Philippine President Benigno Aquino ordered an investigation on Tuesday into flash floods and landslides that sent mud and logs crashing down on residents, killing about 1,000 people on a southern island.
The national disaster agency said 957 were killed and 49 missing on Mindanao after Typhoon Sendong (aka Typhoon Washi) triggered the slides. Most of the casualties were in the cities of Cagayan de Oro and Iligan and tens of thousands remain homeless, many sheltering in evacuation centres.
Aquino met officials in the two cities worst hit by the cascades that swept down mountainsides as residents of riverside and coastal villages slept in the early hours of Saturday.
"First priority is to relocate to areas that no longer pose a danger to them," Aquino told a meeting in Cagayan de Oro, issuing instructions to implement disaster mitigation programmes, including reforestation.
He later told a gathering at a school: "We have no desire to engage in finger-pointing or to assign blame at a time like this. Yet, we have an obligation to find out exactly what has happened."
Aquino said he had formed a task force to investigate the reasons behind the disaster and to determine whether a nationwide logging ban had been violated.
He declared a state of national disaster, a move intended to release greater funding, and ordered the speedy restoration of power and drinking water supplies in all affected villages.
"If we want this tragedy to be the last of its kind, we need to learn from our mistakes," he saidd."
The disaster agency said more than 338,000 people in 13 provinces were affected by the disaster, with nearly 43,000 still in schools, churches and gymnasiums.
More than 10,000 houses were damaged by the typhoon and the flash floods, of which nearly a third were ruined. Many schools, roads and bridges were also badly damaged.
More than 15 million pesos ($340,000) worth of crops, mostly rice and corn, were damaged, but the Agriculture department said losses were minimal as the crops were in the early planting stage.
Aquino said the government can also access funds from multilateral financial institutions, including $3 million from the Asian Development Bank and about $500 million in low-interest loans from the World Bank.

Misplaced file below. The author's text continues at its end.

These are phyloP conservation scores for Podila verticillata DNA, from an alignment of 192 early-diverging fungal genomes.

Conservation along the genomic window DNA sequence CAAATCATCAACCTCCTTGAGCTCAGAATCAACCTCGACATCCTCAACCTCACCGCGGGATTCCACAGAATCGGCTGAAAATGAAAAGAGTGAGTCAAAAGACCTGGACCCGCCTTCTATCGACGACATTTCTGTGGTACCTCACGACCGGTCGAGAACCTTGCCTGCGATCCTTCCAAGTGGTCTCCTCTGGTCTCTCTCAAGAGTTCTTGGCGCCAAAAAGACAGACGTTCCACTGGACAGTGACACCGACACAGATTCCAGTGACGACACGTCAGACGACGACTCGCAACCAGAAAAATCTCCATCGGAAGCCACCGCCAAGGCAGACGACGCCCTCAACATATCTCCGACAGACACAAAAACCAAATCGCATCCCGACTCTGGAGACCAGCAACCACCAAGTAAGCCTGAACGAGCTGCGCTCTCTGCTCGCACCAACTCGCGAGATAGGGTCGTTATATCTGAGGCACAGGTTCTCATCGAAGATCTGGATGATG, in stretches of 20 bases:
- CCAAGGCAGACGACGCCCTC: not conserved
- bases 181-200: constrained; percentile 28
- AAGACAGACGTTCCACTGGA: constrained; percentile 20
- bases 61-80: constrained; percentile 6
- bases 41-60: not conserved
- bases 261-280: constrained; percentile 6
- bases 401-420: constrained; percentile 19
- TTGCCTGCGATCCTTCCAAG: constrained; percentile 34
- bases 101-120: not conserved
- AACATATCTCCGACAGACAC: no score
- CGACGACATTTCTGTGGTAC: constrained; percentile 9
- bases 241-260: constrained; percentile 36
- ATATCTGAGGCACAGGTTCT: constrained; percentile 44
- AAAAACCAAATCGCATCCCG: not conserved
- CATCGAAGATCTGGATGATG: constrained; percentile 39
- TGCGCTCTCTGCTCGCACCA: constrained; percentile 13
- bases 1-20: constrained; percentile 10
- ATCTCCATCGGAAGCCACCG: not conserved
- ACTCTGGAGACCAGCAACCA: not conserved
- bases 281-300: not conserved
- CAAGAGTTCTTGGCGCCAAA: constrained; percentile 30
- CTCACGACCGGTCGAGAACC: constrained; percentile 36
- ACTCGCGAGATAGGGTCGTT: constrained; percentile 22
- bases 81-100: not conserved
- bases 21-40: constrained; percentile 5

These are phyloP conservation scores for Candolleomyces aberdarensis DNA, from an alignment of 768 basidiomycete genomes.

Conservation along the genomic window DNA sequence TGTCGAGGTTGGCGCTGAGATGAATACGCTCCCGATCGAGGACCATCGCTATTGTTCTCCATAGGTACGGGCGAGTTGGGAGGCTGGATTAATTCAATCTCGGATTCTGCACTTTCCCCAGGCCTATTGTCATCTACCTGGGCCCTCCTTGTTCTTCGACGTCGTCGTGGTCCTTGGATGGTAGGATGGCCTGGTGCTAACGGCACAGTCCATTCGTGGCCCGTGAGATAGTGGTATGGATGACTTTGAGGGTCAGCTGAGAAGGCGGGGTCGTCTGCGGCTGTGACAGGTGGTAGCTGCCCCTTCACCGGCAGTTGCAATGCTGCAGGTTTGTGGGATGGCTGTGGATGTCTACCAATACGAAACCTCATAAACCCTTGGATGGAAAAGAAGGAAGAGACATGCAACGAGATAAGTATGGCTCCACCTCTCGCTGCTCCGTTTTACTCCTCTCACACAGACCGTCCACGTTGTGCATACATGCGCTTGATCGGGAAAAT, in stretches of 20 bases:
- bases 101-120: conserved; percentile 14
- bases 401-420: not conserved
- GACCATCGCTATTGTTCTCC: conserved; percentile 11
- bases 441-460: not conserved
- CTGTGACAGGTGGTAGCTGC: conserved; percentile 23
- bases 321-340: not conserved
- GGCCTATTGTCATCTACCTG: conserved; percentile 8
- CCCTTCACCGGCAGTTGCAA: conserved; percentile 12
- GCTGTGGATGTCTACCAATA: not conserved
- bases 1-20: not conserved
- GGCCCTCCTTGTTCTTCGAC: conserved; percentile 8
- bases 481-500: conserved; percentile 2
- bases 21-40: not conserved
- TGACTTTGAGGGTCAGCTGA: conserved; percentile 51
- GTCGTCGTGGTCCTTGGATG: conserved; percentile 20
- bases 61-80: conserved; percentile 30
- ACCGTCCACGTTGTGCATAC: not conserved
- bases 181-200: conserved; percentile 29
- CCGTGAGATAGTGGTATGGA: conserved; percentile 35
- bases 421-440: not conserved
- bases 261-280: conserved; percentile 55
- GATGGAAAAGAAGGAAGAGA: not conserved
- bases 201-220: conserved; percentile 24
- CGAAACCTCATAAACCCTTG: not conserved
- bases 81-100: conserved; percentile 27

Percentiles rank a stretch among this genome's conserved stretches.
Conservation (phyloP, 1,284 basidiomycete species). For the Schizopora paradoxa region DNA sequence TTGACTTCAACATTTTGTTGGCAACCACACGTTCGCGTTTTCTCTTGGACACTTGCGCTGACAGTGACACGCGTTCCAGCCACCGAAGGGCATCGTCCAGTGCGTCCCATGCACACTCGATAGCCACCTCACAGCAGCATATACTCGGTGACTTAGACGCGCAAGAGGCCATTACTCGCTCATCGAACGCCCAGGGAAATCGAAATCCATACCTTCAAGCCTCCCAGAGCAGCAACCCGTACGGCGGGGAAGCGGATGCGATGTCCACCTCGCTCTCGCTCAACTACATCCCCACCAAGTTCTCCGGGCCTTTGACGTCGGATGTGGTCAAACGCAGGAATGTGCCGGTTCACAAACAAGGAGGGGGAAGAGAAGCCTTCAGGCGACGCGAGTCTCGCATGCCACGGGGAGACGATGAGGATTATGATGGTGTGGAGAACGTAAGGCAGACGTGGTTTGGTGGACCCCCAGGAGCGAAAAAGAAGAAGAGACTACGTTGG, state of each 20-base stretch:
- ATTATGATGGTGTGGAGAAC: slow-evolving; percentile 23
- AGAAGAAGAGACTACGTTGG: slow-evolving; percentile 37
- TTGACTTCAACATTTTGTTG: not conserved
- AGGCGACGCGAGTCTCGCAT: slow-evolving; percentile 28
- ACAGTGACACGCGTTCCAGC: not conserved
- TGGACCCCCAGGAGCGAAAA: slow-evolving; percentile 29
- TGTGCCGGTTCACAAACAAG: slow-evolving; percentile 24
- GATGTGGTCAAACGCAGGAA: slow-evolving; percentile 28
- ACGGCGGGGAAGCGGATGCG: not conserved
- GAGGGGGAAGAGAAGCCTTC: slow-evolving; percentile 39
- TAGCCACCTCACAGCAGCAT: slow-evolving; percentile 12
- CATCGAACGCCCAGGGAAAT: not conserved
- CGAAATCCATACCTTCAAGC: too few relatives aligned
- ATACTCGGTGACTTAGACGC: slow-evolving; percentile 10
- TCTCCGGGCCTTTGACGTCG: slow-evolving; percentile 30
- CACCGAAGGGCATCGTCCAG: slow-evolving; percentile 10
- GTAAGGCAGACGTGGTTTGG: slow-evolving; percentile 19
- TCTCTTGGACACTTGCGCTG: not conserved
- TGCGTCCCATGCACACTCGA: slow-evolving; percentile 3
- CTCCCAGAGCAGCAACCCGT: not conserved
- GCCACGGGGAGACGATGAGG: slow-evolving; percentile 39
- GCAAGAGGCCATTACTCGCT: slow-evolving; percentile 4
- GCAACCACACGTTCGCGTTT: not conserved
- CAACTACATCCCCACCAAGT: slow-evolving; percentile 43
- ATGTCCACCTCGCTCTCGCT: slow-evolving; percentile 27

Survivors said huge logs thundering down mountainsides crushed residents. Television footage showed many recovered bodies with arms or hands raised as if reaching out for help or clinging on to something.
Cagayan de Oro and Iligan were struggling to prevent disease from spreading in evacuation centres, with construction proceeding quickly of burial vaults and plots in public cemeteries to bury decomposing bodies.
Iligan has started burying truckloads of bodies, with some family members or residents of the same villages entombed in a single sepulchre. A Reuters photographer saw bodies lined up along the highway in Cagayan de Oro outside a small funeral home.
An official of the British-based Christian relief and development organisation World Vision said people were fighting for space at evacuation centres.
"It is really overcrowded, there is almost no space in between people," group official John Salva told ANC Television. "Diseases are starting to appear."
"It's really a struggle to manage those evacuation centres, there's a shortage of water and a shortage of food," he said.
The state-run Mines and Geosciences Bureau (MGB) said it had warned authorities in the area last year about the need to relocate families living along riverbanks that swelled after one month's worth of rainfall fell over the weekend.
"This tragedy that happened in Cagayan de Oro ... will be repeated in the future. And therefore, there needs to be appropriate preparation to prevent fatalities," Leo Jasareno, acting director of the MGB said in a television interview. ($=44 Philippine pesos) (
Additional reporting by Manny Mogato in Manila; Writing by Rosemarie Francisco; Editing by Ron Popeski)